The California Legislative Analysts Office has just produced a report to estimate the financial impact of the “Water Infrastructure Funding Act of 2022,” a proposed ballot initiative that aims to increase the annual supply of water to Californians by five million acre feet. The contents of this report are good news for every Californian. More water. Lower water bills.
The initiative calls for two percent of the state general fund to be set aside to develop new water supplies. Projects eligible for this funding would include the development or expansion of facilities for:
- Groundwater cleanup and storage.
- Stormwater capture, treatment, and storage.
- Water recycling.
- Surface reservoirs.
- Desalination of seawater or brackish water.
- Water conveyance, such as canals or pipes.
Also eligible for funding are water conservation programs to achieve up to 1 million acre-feet of the total objective of 5 million acre-feet of water.
Among the fiscal effects predicted by the Legislative Analyst include increased state spending on water supply projects, and potentially less funding available for other state activities. Notwithstanding the multi-billion budget surplus California’s legislature currently enjoys, this redirecting of spending for water projects is what the initiative proponents intend. The State of California has neglected its water infrastructure for decades. With climate change promising dryer winters and a reduced Sierra snowpack, this is the perfect moment for California to prioritize spending on a resilient water infrastructure.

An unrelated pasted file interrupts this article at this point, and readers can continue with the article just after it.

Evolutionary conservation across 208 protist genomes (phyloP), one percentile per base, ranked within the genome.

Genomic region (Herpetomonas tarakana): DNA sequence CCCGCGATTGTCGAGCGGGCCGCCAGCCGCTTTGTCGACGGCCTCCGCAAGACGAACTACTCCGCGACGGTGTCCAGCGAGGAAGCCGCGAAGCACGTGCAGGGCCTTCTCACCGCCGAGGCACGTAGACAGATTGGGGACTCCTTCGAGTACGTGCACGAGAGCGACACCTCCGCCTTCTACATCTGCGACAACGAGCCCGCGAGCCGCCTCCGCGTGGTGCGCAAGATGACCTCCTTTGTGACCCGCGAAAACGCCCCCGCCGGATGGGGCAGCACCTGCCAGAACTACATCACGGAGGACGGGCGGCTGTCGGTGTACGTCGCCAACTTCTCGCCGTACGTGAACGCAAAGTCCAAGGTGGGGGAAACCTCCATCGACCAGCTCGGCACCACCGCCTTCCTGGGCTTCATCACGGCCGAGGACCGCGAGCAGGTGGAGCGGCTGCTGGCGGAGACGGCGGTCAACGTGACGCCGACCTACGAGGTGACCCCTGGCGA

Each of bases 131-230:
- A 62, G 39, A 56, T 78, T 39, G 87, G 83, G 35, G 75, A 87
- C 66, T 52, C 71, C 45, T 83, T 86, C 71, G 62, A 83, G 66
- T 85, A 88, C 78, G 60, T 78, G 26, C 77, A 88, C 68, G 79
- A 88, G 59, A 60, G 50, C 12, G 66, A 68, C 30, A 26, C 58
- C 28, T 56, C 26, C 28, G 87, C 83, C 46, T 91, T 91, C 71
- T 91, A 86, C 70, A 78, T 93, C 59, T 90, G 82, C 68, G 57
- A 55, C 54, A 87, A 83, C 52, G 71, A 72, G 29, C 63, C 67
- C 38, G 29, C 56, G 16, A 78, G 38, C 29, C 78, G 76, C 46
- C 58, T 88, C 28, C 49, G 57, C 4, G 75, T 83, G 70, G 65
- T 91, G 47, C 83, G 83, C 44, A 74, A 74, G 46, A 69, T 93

Assemblyman Devon Mathis (R, Tulare), a supporter of the initiative who has gathered endorsements from a growing bipartisan list of state legislators, had this to say in response to the LAO report: “This is a first of its kind ballot initiative. We set the goal based on our state’s current and future water needs, set ongoing funding for a diverse set of eligible project categories, and placed a sunset for when the goal is reached.” Mathis added, “This is a vote for people to lower their water bills, and for cities and school districts to upgrade their water systems without breaking their local budgets.”
Mathis is correct. As the LAO report notes, “it could result in water customers paying lower water bills than they otherwise would in the absence of the measure.”
One of the proponents, Lisa Ohlund, the retired general manager of the East Orange County Water District, explained the long-term benefits of this initiative, saying “climate change projections have many water districts concerned about their ability to reliably deliver safe water in quantities that will protect people, trees and the economy. This initiative focuses tax dollars on this enormously important problem at a pivotal time. We must take action to prepare for the increasingly harsh storms that will dump large amounts of rain on California, and the extended dry periods where we must look to water recycling and desalination to help fill in the shortfalls. California lead the world in water in the last century; we need to do the same in this one.”
To learn more about the progress of this game changing initiative, visit their website HERE.